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Hudson carriage house featured on Netflix show

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    A 1700s Carriage House at 20 S. Seventh Street was featured in the Netflix series “Stay Here” on Netflix.
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    A 1700s Carriage House at 20 S. Seventh Street was featured in the Netflix series “Stay Here” on Netflix.
October 9, 2018 05:45 pm

HUDSON — A historic 19th century inn in the city was transformed by a stylish design team featured on a new Netflix reality show.

The Carriage House at 20 S. Seventh Street was featured on the Netflix show “Stay Here,” co-hosted by real estate expert Peter Lorimer and interior designer and HGTV host Genevieve Gorder.

The show, which premiered on Netflix on Aug. 17, travels across the country turning money pits into profitable short-term rentals, using the hosts’ design and marketing experience.

“The Hudson River Carriage House” is the sixth episode in the series, which also includes episodes in Brooklyn; Washington, D.C.; Malibu, Florida; and Seattle, Washington.

The Carriage House is advertised as being “just a half-block from Warren and a short walk to every shop, bar and restaurant in town,” according to its listing on AirBnB. It can host up to six guests and has three bedrooms, with four beds and three bathrooms.

The three-story, 2,400-square-foot house was vacant for two years while owner Alexander Bates of New York City invested $100,000 in fixing it up, according to the show.

Hudson’s 199 listed short-term rentals made $5 million in 2017, according to the show. Rental homes average about $200 a night in Hudson, according to the show.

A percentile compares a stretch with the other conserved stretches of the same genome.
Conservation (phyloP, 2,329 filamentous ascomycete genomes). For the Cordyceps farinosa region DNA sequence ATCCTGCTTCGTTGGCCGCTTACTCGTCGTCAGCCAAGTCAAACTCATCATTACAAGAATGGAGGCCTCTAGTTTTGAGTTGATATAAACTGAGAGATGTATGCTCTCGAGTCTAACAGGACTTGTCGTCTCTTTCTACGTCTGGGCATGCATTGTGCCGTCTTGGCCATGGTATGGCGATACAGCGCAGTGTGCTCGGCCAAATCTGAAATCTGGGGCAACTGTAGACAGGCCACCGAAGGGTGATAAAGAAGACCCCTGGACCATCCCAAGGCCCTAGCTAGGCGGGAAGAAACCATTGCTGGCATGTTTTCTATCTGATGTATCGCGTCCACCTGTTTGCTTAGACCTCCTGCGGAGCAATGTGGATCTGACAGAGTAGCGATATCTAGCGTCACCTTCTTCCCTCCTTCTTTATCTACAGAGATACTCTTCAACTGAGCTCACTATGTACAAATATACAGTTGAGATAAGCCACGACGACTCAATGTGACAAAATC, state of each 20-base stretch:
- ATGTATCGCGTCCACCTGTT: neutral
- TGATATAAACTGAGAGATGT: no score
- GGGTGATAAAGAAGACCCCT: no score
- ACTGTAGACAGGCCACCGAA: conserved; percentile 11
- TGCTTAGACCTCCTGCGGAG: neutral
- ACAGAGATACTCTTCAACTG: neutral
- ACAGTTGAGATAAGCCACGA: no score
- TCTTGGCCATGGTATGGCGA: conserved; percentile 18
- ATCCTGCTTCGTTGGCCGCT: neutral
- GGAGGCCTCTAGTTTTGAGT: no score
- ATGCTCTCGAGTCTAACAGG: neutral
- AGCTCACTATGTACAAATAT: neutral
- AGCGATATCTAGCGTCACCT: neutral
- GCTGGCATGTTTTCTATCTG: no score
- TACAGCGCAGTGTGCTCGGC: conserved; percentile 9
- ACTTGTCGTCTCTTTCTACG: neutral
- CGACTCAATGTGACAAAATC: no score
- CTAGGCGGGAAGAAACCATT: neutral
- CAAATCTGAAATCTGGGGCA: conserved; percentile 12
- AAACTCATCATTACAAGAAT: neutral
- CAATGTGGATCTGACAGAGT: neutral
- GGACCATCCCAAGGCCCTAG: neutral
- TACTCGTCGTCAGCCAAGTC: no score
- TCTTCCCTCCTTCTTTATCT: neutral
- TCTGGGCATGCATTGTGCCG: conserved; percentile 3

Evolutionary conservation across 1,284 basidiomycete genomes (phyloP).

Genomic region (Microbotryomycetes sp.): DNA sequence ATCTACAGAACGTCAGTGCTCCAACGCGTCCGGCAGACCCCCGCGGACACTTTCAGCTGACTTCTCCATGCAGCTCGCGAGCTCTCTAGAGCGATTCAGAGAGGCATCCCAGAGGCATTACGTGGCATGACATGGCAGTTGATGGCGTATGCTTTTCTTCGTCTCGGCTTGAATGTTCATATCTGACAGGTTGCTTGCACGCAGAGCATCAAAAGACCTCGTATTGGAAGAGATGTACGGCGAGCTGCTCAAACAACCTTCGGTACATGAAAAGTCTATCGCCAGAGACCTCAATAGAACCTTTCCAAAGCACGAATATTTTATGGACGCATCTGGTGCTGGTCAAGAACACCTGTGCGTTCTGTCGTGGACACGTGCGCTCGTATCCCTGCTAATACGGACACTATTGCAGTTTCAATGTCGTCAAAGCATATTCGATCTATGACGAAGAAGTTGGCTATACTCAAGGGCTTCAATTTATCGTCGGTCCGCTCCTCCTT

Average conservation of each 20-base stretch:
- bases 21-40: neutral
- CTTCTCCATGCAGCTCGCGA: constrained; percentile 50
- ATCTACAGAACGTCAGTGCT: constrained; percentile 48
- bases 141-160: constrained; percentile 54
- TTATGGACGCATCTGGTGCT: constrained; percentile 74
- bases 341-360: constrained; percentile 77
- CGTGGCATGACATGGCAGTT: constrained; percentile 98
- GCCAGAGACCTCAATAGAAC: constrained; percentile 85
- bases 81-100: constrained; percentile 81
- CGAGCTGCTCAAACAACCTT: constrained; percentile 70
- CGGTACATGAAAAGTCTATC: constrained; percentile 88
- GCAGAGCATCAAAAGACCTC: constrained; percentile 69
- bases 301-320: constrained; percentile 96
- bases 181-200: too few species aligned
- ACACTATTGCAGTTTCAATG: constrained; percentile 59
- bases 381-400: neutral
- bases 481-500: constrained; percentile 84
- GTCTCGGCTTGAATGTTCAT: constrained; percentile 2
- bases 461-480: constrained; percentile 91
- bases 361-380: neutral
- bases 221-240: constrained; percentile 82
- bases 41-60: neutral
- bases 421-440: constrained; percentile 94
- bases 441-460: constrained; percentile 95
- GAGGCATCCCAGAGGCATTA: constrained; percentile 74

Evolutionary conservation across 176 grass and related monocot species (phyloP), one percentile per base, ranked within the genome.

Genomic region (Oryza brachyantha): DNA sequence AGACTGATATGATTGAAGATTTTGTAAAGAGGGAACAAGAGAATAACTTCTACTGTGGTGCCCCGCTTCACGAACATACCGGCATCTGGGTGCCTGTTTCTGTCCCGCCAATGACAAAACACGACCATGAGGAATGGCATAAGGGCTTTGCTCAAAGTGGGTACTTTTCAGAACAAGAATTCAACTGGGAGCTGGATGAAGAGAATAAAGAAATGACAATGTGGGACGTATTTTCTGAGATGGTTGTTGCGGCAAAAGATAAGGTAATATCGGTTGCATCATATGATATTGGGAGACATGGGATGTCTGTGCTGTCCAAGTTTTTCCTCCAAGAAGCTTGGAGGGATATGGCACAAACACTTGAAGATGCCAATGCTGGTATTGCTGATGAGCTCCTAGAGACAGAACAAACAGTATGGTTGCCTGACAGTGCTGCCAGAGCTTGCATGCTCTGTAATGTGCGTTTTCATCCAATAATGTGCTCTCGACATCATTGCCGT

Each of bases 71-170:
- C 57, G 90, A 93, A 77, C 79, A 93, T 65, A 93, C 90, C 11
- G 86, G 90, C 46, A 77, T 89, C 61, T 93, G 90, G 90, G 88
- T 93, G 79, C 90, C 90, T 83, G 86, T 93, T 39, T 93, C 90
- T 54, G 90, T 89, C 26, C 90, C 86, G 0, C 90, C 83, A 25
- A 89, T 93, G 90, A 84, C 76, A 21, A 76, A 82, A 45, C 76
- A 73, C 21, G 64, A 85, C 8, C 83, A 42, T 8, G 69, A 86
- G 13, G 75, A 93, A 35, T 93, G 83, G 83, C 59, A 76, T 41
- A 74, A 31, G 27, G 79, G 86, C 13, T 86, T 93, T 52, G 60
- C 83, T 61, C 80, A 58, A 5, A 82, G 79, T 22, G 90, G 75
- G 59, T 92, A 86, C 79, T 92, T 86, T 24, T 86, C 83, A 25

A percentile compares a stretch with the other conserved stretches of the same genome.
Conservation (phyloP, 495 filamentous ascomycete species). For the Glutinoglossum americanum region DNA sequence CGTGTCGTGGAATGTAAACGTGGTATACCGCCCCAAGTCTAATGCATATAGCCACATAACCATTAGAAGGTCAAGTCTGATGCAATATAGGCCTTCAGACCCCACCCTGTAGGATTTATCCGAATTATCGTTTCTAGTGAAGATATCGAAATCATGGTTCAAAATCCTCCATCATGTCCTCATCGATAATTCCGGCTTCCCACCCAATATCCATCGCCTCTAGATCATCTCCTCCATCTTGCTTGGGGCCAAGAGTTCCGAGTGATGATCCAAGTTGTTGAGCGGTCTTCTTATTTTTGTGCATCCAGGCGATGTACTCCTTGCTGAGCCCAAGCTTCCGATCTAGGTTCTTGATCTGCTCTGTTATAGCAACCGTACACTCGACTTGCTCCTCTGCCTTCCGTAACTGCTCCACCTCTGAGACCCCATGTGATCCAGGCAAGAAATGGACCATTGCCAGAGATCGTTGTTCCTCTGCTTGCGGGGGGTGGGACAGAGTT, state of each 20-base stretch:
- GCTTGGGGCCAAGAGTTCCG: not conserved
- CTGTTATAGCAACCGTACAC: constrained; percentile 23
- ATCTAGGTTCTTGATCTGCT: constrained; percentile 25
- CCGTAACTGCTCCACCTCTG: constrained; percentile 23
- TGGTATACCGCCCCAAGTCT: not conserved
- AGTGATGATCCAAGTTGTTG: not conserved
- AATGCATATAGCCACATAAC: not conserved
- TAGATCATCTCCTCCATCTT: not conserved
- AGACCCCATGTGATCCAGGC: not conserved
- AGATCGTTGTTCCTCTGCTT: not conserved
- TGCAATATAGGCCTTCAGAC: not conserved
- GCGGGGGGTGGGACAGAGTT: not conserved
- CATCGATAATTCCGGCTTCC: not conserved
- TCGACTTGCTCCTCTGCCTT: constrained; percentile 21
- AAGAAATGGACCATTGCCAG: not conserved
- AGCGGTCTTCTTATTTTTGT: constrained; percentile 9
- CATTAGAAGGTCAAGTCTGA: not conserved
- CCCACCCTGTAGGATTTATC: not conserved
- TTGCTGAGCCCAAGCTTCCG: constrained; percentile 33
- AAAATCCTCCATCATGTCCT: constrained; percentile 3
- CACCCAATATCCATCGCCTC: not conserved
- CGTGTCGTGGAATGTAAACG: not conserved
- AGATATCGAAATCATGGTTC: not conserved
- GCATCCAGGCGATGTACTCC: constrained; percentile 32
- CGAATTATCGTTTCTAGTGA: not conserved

After the transformation, the show anticipated the property owner would see about $6,000 a month, or roughly $72,000 a year, for renting the top and bottom units.

Bates, who is featured in the episode, said Tuesday he is not allowed to speak to the media, according to an agreement with Netflix, for about six to nine months after the show’s original air date.

Columbia County online property records show the Carriage House dates back to 1842, but the foundation it’s built on dates back to 1789, Bates said in the episode.

The episode ends with the Carriage House transformed, complete with two furnished bedrooms and a kitchen and living room upstairs and one bedroom and a kitchenette downstairs. Inspired by the architecture, history and arts culture in Hudson, the updated Carriage House features rustic but elegant accents, including horseshoes, a carriage door table and a distressed headboard made from old wooden doors.

“She [Gorder] transformed this dark cold space into something that is really cool,” Bates said in the episode. “I can’t believe you did this in a week.”

The rental also features art and furniture from local stores, such as The Gilded Owl, 318 Warren St., which are available for purchase by guests using an iPad register at the Carriage House.

“So this really is the essence of Hudson in our eyes,” Gorder said in the show. “That you can sleep next to the art and furniture that Hudson is known for and the architecture that it is celebrated for.”

Photos of the renovated Carriage House can be viewed on AirBnB’s website: www.airbnb.com/rooms/24646395.

To reach reporter Amanda Purcell, call 518-828-1616 ext. 2500, or send an email to apurcell@thedailymail.net, or tweet to @amandajpurcell.